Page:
The average collector can still find good buys but needs to be careful when the spot price of bullion impacts what they purchase. Thomson Reuters GFMS recently cautioned, “Some might argue that the U.S. Mint has become a victim of its own success, and every coin it sold in its [global financial crisis] glory days was in fact a golden nail in its own coffin. We don’t want to take it that far, but do acknowledge the unwillingness of the North American retail market to absorb more newly fabricated metal ... A lot of trading has shifted to the secondary market, where discounts to newly fabricated products [have] retreated to unprecedented lows.”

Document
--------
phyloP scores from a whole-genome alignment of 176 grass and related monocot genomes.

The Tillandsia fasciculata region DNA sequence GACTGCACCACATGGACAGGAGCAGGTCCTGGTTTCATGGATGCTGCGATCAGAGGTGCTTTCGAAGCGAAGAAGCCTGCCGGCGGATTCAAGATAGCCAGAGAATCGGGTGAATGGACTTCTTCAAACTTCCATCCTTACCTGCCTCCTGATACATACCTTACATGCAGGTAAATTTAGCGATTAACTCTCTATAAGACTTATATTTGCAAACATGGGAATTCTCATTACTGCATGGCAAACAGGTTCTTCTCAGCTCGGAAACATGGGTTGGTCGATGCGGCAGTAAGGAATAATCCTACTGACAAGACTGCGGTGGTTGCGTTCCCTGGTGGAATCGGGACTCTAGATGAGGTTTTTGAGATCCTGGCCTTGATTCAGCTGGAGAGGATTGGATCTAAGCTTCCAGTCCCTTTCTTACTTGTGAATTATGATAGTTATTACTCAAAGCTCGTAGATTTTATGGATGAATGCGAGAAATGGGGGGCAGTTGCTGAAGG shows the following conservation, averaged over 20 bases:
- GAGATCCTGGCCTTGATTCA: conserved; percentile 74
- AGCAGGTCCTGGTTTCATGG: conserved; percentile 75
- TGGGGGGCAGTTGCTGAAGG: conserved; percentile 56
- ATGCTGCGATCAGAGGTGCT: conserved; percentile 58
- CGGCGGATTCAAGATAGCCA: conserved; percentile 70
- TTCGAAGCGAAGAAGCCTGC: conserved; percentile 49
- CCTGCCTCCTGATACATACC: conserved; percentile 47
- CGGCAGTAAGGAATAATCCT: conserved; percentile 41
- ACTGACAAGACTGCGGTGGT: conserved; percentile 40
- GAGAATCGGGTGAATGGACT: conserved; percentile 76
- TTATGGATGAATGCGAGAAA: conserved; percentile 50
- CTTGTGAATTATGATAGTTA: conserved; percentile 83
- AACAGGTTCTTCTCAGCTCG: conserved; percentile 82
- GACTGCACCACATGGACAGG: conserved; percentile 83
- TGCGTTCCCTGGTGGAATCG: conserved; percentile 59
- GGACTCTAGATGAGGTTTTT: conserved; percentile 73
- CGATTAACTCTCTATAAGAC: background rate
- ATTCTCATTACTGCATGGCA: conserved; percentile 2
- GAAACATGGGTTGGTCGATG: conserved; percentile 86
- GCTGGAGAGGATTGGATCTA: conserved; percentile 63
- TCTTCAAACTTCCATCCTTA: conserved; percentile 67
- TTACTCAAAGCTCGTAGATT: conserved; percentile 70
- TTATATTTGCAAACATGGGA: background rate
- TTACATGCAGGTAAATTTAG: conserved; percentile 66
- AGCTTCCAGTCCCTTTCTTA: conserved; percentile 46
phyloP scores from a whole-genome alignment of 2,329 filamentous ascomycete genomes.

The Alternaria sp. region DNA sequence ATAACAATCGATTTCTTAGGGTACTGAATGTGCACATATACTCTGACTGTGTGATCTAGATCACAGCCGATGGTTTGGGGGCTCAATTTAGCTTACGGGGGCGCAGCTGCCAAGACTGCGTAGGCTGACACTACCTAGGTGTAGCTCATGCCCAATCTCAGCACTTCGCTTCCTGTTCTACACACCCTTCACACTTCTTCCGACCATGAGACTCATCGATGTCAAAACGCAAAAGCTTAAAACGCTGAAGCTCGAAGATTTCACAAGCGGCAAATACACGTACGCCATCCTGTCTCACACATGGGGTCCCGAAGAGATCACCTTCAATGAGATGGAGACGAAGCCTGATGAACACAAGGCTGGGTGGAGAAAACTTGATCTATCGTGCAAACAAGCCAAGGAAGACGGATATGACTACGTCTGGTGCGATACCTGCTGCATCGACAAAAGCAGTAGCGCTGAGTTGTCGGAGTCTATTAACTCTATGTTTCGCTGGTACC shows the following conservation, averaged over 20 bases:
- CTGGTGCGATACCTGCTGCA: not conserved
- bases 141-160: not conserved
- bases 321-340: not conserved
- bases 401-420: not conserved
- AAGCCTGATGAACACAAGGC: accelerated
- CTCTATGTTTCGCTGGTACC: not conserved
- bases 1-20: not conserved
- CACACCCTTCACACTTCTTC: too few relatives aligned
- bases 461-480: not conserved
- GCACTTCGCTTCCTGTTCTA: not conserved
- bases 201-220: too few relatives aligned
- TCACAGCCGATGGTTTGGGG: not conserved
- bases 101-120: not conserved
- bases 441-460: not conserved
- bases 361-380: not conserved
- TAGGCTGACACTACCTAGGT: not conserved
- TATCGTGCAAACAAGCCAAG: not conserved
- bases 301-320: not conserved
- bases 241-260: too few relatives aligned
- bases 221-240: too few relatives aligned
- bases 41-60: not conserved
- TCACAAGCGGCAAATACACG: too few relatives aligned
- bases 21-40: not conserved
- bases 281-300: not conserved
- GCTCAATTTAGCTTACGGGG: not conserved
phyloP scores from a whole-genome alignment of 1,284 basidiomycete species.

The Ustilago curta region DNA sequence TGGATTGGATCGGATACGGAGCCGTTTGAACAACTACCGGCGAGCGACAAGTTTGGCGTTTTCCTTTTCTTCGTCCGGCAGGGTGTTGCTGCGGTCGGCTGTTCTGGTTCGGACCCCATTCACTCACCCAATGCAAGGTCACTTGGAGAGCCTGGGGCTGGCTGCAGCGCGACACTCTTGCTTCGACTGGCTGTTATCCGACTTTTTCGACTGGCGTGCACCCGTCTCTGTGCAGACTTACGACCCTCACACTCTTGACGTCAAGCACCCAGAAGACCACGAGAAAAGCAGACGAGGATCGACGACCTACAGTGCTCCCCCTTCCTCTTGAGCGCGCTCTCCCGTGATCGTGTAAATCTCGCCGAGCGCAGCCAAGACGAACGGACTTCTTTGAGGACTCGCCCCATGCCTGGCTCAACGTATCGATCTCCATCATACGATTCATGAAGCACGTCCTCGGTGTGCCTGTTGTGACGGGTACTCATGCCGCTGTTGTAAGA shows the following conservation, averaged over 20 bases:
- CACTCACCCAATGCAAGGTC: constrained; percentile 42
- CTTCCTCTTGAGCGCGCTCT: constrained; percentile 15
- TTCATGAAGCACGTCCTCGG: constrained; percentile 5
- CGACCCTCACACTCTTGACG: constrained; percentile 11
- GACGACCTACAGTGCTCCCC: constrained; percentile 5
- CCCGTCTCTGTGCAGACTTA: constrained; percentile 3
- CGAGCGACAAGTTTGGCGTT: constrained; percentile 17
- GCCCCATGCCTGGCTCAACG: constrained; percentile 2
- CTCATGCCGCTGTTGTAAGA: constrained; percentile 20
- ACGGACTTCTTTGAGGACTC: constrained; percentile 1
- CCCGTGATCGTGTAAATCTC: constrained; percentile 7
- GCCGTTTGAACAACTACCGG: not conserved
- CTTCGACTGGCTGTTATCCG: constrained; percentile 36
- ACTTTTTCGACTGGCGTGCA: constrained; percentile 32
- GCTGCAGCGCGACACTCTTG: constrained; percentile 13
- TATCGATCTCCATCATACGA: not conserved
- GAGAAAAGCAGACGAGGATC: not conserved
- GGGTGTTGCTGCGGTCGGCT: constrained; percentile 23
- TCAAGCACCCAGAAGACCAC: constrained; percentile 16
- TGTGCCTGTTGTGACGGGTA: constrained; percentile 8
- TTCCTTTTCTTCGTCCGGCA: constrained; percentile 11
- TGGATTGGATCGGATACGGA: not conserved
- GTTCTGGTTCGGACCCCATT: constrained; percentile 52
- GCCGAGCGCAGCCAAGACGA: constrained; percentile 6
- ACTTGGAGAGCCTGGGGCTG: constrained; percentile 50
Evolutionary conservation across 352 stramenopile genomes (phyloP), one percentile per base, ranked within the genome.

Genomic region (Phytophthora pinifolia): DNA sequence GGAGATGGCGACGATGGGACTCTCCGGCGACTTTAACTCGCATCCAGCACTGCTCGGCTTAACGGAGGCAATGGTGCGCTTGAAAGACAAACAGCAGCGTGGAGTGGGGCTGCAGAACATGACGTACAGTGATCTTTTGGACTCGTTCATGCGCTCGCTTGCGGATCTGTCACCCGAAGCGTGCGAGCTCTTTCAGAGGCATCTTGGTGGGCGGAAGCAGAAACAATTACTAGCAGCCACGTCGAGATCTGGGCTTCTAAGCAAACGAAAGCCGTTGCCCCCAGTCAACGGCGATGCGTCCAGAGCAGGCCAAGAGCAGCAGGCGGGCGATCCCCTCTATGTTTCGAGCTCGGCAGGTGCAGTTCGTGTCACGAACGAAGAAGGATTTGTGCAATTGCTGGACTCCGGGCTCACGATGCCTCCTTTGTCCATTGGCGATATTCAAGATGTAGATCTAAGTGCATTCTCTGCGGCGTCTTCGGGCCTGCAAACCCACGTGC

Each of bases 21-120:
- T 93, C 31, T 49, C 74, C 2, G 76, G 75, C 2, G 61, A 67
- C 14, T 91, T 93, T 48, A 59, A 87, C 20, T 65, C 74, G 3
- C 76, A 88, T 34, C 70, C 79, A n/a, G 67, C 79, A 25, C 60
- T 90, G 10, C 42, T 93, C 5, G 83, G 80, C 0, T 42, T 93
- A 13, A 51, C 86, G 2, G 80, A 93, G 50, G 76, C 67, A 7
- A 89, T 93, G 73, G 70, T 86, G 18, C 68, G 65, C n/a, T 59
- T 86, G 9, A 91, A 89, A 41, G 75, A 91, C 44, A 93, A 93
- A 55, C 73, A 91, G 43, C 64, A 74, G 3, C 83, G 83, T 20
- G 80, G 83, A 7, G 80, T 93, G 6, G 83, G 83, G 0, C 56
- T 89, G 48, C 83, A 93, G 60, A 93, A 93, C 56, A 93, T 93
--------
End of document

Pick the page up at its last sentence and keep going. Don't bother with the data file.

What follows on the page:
Consider RBC Wealth Management Managing Director George Gero’s statement as well: “Recent market volatility has also dampened coin investors’ interest as markets went up as escalators and came down like elevators.”
Sotheby’s will be offering a Professional Coin Grading Service Mint State 67 (also stickered by CAC) 1884-S Morgan silver dollar. It will be the first ever to be offered in this grade. The problem for the average collector is the anticipated price of any such coin. But someone likely will pay a record price.
This article was originally printed in Numismatic News. >> Subscribe today.
More Collecting Resources
• Are you a U.S. coin collector? Check out the 2019 U.S. Coin Digest for the most recent coin prices.
• Download The Metal Mania Seminar with David Harper to learn more about the metals market.